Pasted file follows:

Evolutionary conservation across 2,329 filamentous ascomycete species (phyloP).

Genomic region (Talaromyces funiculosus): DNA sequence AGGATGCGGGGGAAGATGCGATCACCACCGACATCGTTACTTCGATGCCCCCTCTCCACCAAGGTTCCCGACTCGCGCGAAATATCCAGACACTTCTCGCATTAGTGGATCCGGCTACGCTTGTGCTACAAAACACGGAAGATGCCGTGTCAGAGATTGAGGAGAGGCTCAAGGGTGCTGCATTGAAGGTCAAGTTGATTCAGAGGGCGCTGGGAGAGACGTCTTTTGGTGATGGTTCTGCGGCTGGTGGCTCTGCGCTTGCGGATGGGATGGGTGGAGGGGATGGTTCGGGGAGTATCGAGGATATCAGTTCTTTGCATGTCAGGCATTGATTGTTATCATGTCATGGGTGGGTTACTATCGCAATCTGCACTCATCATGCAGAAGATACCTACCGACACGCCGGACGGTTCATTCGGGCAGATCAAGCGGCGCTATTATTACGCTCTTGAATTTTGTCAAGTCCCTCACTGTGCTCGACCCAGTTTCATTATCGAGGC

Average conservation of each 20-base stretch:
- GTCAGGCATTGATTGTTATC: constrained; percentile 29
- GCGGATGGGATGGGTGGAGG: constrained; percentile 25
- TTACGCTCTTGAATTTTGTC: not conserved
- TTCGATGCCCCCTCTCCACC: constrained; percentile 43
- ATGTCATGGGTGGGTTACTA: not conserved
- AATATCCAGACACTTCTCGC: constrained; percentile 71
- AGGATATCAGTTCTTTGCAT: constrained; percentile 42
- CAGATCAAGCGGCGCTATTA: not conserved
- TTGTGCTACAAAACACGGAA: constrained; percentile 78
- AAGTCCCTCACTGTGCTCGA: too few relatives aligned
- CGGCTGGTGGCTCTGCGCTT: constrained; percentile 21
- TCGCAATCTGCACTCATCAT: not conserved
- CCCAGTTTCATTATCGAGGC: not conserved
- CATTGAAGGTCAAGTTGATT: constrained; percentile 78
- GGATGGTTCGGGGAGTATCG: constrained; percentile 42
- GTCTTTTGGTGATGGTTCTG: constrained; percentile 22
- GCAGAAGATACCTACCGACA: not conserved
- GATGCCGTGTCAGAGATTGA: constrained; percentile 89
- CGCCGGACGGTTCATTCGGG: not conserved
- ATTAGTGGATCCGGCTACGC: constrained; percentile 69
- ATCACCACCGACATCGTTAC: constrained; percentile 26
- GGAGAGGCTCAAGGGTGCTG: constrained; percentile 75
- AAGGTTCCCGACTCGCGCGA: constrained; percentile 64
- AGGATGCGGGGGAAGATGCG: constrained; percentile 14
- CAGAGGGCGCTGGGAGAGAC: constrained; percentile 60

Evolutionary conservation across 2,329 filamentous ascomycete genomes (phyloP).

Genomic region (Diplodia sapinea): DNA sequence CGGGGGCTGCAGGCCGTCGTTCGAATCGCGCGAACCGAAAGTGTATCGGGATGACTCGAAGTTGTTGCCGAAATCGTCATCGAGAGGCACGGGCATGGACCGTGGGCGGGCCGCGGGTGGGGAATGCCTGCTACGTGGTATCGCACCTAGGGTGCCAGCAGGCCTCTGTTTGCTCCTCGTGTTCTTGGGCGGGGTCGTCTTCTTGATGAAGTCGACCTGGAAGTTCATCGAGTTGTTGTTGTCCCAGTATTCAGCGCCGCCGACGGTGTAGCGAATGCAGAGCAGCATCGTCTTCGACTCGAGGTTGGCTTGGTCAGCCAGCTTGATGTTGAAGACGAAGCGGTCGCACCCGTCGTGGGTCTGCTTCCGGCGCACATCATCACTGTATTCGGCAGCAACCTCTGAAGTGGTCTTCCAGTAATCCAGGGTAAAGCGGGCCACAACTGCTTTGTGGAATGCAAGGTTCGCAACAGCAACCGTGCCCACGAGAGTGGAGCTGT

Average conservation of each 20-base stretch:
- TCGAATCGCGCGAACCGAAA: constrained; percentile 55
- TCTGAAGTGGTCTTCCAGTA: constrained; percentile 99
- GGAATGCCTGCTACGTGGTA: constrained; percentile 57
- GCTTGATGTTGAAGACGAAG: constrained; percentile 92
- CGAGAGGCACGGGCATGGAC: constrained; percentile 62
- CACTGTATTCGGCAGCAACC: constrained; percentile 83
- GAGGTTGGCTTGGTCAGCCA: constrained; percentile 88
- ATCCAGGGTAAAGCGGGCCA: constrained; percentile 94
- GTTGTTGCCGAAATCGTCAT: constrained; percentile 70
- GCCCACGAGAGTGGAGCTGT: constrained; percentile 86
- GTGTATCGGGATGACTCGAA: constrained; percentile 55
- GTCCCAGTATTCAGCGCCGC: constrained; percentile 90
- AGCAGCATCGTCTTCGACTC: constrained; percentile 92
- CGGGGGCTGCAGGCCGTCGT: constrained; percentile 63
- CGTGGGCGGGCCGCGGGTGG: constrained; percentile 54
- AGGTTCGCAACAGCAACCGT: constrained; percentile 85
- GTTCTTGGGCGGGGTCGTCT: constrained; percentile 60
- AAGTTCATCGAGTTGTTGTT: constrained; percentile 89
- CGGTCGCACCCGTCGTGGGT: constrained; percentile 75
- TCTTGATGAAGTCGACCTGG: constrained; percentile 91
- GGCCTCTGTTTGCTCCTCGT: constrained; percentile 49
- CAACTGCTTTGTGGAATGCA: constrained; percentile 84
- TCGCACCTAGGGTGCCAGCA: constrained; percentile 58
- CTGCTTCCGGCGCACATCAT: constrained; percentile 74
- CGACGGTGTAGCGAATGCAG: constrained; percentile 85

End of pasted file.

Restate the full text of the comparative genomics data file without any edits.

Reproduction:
Evolutionary conservation across 2,329 filamentous ascomycete species (phyloP).

Genomic region (Talaromyces funiculosus): DNA sequence AGGATGCGGGGGAAGATGCGATCACCACCGACATCGTTACTTCGATGCCCCCTCTCCACCAAGGTTCCCGACTCGCGCGAAATATCCAGACACTTCTCGCATTAGTGGATCCGGCTACGCTTGTGCTACAAAACACGGAAGATGCCGTGTCAGAGATTGAGGAGAGGCTCAAGGGTGCTGCATTGAAGGTCAAGTTGATTCAGAGGGCGCTGGGAGAGACGTCTTTTGGTGATGGTTCTGCGGCTGGTGGCTCTGCGCTTGCGGATGGGATGGGTGGAGGGGATGGTTCGGGGAGTATCGAGGATATCAGTTCTTTGCATGTCAGGCATTGATTGTTATCATGTCATGGGTGGGTTACTATCGCAATCTGCACTCATCATGCAGAAGATACCTACCGACACGCCGGACGGTTCATTCGGGCAGATCAAGCGGCGCTATTATTACGCTCTTGAATTTTGTCAAGTCCCTCACTGTGCTCGACCCAGTTTCATTATCGAGGC

Average conservation of each 20-base stretch:
- GTCAGGCATTGATTGTTATC: constrained; percentile 29
- GCGGATGGGATGGGTGGAGG: constrained; percentile 25
- TTACGCTCTTGAATTTTGTC: not conserved
- TTCGATGCCCCCTCTCCACC: constrained; percentile 43
- ATGTCATGGGTGGGTTACTA: not conserved
- AATATCCAGACACTTCTCGC: constrained; percentile 71
- AGGATATCAGTTCTTTGCAT: constrained; percentile 42
- CAGATCAAGCGGCGCTATTA: not conserved
- TTGTGCTACAAAACACGGAA: constrained; percentile 78
- AAGTCCCTCACTGTGCTCGA: too few relatives aligned
- CGGCTGGTGGCTCTGCGCTT: constrained; percentile 21
- TCGCAATCTGCACTCATCAT: not conserved
- CCCAGTTTCATTATCGAGGC: not conserved
- CATTGAAGGTCAAGTTGATT: constrained; percentile 78
- GGATGGTTCGGGGAGTATCG: constrained; percentile 42
- GTCTTTTGGTGATGGTTCTG: constrained; percentile 22
- GCAGAAGATACCTACCGACA: not conserved
- GATGCCGTGTCAGAGATTGA: constrained; percentile 89
- CGCCGGACGGTTCATTCGGG: not conserved
- ATTAGTGGATCCGGCTACGC: constrained; percentile 69
- ATCACCACCGACATCGTTAC: constrained; percentile 26
- GGAGAGGCTCAAGGGTGCTG: constrained; percentile 75
- AAGGTTCCCGACTCGCGCGA: constrained; percentile 64
- AGGATGCGGGGGAAGATGCG: constrained; percentile 14
- CAGAGGGCGCTGGGAGAGAC: constrained; percentile 60

Evolutionary conservation across 2,329 filamentous ascomycete genomes (phyloP).

Genomic region (Diplodia sapinea): DNA sequence CGGGGGCTGCAGGCCGTCGTTCGAATCGCGCGAACCGAAAGTGTATCGGGATGACTCGAAGTTGTTGCCGAAATCGTCATCGAGAGGCACGGGCATGGACCGTGGGCGGGCCGCGGGTGGGGAATGCCTGCTACGTGGTATCGCACCTAGGGTGCCAGCAGGCCTCTGTTTGCTCCTCGTGTTCTTGGGCGGGGTCGTCTTCTTGATGAAGTCGACCTGGAAGTTCATCGAGTTGTTGTTGTCCCAGTATTCAGCGCCGCCGACGGTGTAGCGAATGCAGAGCAGCATCGTCTTCGACTCGAGGTTGGCTTGGTCAGCCAGCTTGATGTTGAAGACGAAGCGGTCGCACCCGTCGTGGGTCTGCTTCCGGCGCACATCATCACTGTATTCGGCAGCAACCTCTGAAGTGGTCTTCCAGTAATCCAGGGTAAAGCGGGCCACAACTGCTTTGTGGAATGCAAGGTTCGCAACAGCAACCGTGCCCACGAGAGTGGAGCTGT

Average conservation of each 20-base stretch:
- TCGAATCGCGCGAACCGAAA: constrained; percentile 55
- TCTGAAGTGGTCTTCCAGTA: constrained; percentile 99
- GGAATGCCTGCTACGTGGTA: constrained; percentile 57
- GCTTGATGTTGAAGACGAAG: constrained; percentile 92
- CGAGAGGCACGGGCATGGAC: constrained; percentile 62
- CACTGTATTCGGCAGCAACC: constrained; percentile 83
- GAGGTTGGCTTGGTCAGCCA: constrained; percentile 88
- ATCCAGGGTAAAGCGGGCCA: constrained; percentile 94
- GTTGTTGCCGAAATCGTCAT: constrained; percentile 70
- GCCCACGAGAGTGGAGCTGT: constrained; percentile 86
- GTGTATCGGGATGACTCGAA: constrained; percentile 55
- GTCCCAGTATTCAGCGCCGC: constrained; percentile 90
- AGCAGCATCGTCTTCGACTC: constrained; percentile 92
- CGGGGGCTGCAGGCCGTCGT: constrained; percentile 63
- CGTGGGCGGGCCGCGGGTGG: constrained; percentile 54
- AGGTTCGCAACAGCAACCGT: constrained; percentile 85
- GTTCTTGGGCGGGGTCGTCT: constrained; percentile 60
- AAGTTCATCGAGTTGTTGTT: constrained; percentile 89
- CGGTCGCACCCGTCGTGGGT: constrained; percentile 75
- TCTTGATGAAGTCGACCTGG: constrained; percentile 91
- GGCCTCTGTTTGCTCCTCGT: constrained; percentile 49
- CAACTGCTTTGTGGAATGCA: constrained; percentile 84
- TCGCACCTAGGGTGCCAGCA: constrained; percentile 58
- CTGCTTCCGGCGCACATCAT: constrained; percentile 74
- CGACGGTGTAGCGAATGCAG: constrained; percentile 85